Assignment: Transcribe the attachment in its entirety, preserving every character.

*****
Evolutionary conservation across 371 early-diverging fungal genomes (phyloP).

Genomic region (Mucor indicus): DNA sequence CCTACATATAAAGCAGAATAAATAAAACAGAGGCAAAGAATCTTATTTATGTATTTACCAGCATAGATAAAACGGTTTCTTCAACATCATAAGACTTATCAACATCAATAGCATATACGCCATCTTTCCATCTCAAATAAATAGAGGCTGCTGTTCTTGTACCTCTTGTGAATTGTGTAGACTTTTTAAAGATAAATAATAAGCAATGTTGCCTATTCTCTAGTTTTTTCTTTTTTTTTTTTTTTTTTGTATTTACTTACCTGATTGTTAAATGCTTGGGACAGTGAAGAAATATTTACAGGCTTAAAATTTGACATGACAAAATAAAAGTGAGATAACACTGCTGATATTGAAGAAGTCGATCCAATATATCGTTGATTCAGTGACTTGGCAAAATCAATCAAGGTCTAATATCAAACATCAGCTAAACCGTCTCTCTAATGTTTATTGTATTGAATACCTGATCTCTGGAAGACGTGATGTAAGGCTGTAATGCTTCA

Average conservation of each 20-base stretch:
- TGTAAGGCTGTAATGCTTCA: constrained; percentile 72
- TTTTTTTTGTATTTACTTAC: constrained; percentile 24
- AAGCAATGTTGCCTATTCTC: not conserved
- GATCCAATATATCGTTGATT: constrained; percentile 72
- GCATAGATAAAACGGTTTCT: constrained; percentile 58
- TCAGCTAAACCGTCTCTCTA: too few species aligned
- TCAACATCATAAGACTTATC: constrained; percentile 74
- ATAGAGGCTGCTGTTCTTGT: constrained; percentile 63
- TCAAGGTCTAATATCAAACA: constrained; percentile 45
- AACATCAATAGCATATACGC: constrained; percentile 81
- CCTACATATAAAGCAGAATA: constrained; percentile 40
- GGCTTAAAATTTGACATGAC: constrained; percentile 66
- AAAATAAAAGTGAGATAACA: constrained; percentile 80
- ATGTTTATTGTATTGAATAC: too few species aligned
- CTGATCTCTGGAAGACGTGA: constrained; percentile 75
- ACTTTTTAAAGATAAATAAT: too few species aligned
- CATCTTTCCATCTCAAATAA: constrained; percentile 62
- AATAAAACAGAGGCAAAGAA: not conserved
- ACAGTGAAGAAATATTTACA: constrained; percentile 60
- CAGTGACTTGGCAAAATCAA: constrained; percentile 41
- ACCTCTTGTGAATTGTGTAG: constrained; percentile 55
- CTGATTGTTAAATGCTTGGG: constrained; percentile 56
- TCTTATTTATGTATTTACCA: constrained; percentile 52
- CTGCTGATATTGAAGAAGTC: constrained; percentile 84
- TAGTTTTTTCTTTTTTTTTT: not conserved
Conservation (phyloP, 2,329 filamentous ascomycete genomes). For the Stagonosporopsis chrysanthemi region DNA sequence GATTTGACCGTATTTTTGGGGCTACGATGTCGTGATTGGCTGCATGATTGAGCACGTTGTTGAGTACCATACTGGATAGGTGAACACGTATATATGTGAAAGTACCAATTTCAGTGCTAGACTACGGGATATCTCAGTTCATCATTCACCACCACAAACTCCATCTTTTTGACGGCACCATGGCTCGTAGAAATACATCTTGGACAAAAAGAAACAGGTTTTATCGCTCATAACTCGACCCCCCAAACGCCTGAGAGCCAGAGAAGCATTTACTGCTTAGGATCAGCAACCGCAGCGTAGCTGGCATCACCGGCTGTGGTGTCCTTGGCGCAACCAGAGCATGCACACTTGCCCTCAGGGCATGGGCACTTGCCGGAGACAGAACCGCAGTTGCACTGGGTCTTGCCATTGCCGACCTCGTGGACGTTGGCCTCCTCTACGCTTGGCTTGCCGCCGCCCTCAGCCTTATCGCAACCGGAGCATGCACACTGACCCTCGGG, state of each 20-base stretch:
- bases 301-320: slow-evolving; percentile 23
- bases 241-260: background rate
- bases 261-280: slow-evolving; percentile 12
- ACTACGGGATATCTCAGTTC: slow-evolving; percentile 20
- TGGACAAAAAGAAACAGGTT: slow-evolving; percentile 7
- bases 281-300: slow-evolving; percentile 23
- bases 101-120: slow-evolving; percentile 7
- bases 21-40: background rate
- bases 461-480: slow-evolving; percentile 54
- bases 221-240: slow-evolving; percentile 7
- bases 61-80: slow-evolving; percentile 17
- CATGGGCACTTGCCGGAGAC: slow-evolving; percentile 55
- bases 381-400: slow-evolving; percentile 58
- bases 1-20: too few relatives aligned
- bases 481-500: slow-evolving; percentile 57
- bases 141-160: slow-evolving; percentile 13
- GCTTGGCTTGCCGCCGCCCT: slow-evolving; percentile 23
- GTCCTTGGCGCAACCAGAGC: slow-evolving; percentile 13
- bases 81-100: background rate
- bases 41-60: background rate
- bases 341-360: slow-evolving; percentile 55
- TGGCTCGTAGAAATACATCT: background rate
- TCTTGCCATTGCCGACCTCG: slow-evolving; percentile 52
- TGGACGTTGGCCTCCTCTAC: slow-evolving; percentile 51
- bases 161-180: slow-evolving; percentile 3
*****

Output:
Evolutionary conservation across 371 early-diverging fungal genomes (phyloP).

Genomic region (Mucor indicus): DNA sequence CCTACATATAAAGCAGAATAAATAAAACAGAGGCAAAGAATCTTATTTATGTATTTACCAGCATAGATAAAACGGTTTCTTCAACATCATAAGACTTATCAACATCAATAGCATATACGCCATCTTTCCATCTCAAATAAATAGAGGCTGCTGTTCTTGTACCTCTTGTGAATTGTGTAGACTTTTTAAAGATAAATAATAAGCAATGTTGCCTATTCTCTAGTTTTTTCTTTTTTTTTTTTTTTTTTGTATTTACTTACCTGATTGTTAAATGCTTGGGACAGTGAAGAAATATTTACAGGCTTAAAATTTGACATGACAAAATAAAAGTGAGATAACACTGCTGATATTGAAGAAGTCGATCCAATATATCGTTGATTCAGTGACTTGGCAAAATCAATCAAGGTCTAATATCAAACATCAGCTAAACCGTCTCTCTAATGTTTATTGTATTGAATACCTGATCTCTGGAAGACGTGATGTAAGGCTGTAATGCTTCA

Average conservation of each 20-base stretch:
- TGTAAGGCTGTAATGCTTCA: constrained; percentile 72
- TTTTTTTTGTATTTACTTAC: constrained; percentile 24
- AAGCAATGTTGCCTATTCTC: not conserved
- GATCCAATATATCGTTGATT: constrained; percentile 72
- GCATAGATAAAACGGTTTCT: constrained; percentile 58
- TCAGCTAAACCGTCTCTCTA: too few species aligned
- TCAACATCATAAGACTTATC: constrained; percentile 74
- ATAGAGGCTGCTGTTCTTGT: constrained; percentile 63
- TCAAGGTCTAATATCAAACA: constrained; percentile 45
- AACATCAATAGCATATACGC: constrained; percentile 81
- CCTACATATAAAGCAGAATA: constrained; percentile 40
- GGCTTAAAATTTGACATGAC: constrained; percentile 66
- AAAATAAAAGTGAGATAACA: constrained; percentile 80
- ATGTTTATTGTATTGAATAC: too few species aligned
- CTGATCTCTGGAAGACGTGA: constrained; percentile 75
- ACTTTTTAAAGATAAATAAT: too few species aligned
- CATCTTTCCATCTCAAATAA: constrained; percentile 62
- AATAAAACAGAGGCAAAGAA: not conserved
- ACAGTGAAGAAATATTTACA: constrained; percentile 60
- CAGTGACTTGGCAAAATCAA: constrained; percentile 41
- ACCTCTTGTGAATTGTGTAG: constrained; percentile 55
- CTGATTGTTAAATGCTTGGG: constrained; percentile 56
- TCTTATTTATGTATTTACCA: constrained; percentile 52
- CTGCTGATATTGAAGAAGTC: constrained; percentile 84
- TAGTTTTTTCTTTTTTTTTT: not conserved
Conservation (phyloP, 2,329 filamentous ascomycete genomes). For the Stagonosporopsis chrysanthemi region DNA sequence GATTTGACCGTATTTTTGGGGCTACGATGTCGTGATTGGCTGCATGATTGAGCACGTTGTTGAGTACCATACTGGATAGGTGAACACGTATATATGTGAAAGTACCAATTTCAGTGCTAGACTACGGGATATCTCAGTTCATCATTCACCACCACAAACTCCATCTTTTTGACGGCACCATGGCTCGTAGAAATACATCTTGGACAAAAAGAAACAGGTTTTATCGCTCATAACTCGACCCCCCAAACGCCTGAGAGCCAGAGAAGCATTTACTGCTTAGGATCAGCAACCGCAGCGTAGCTGGCATCACCGGCTGTGGTGTCCTTGGCGCAACCAGAGCATGCACACTTGCCCTCAGGGCATGGGCACTTGCCGGAGACAGAACCGCAGTTGCACTGGGTCTTGCCATTGCCGACCTCGTGGACGTTGGCCTCCTCTACGCTTGGCTTGCCGCCGCCCTCAGCCTTATCGCAACCGGAGCATGCACACTGACCCTCGGG, state of each 20-base stretch:
- bases 301-320: slow-evolving; percentile 23
- bases 241-260: background rate
- bases 261-280: slow-evolving; percentile 12
- ACTACGGGATATCTCAGTTC: slow-evolving; percentile 20
- TGGACAAAAAGAAACAGGTT: slow-evolving; percentile 7
- bases 281-300: slow-evolving; percentile 23
- bases 101-120: slow-evolving; percentile 7
- bases 21-40: background rate
- bases 461-480: slow-evolving; percentile 54
- bases 221-240: slow-evolving; percentile 7
- bases 61-80: slow-evolving; percentile 17
- CATGGGCACTTGCCGGAGAC: slow-evolving; percentile 55
- bases 381-400: slow-evolving; percentile 58
- bases 1-20: too few relatives aligned
- bases 481-500: slow-evolving; percentile 57
- bases 141-160: slow-evolving; percentile 13
- GCTTGGCTTGCCGCCGCCCT: slow-evolving; percentile 23
- GTCCTTGGCGCAACCAGAGC: slow-evolving; percentile 13
- bases 81-100: background rate
- bases 41-60: background rate
- bases 341-360: slow-evolving; percentile 55
- TGGCTCGTAGAAATACATCT: background rate
- TCTTGCCATTGCCGACCTCG: slow-evolving; percentile 52
- TGGACGTTGGCCTCCTCTAC: slow-evolving; percentile 51
- bases 161-180: slow-evolving; percentile 3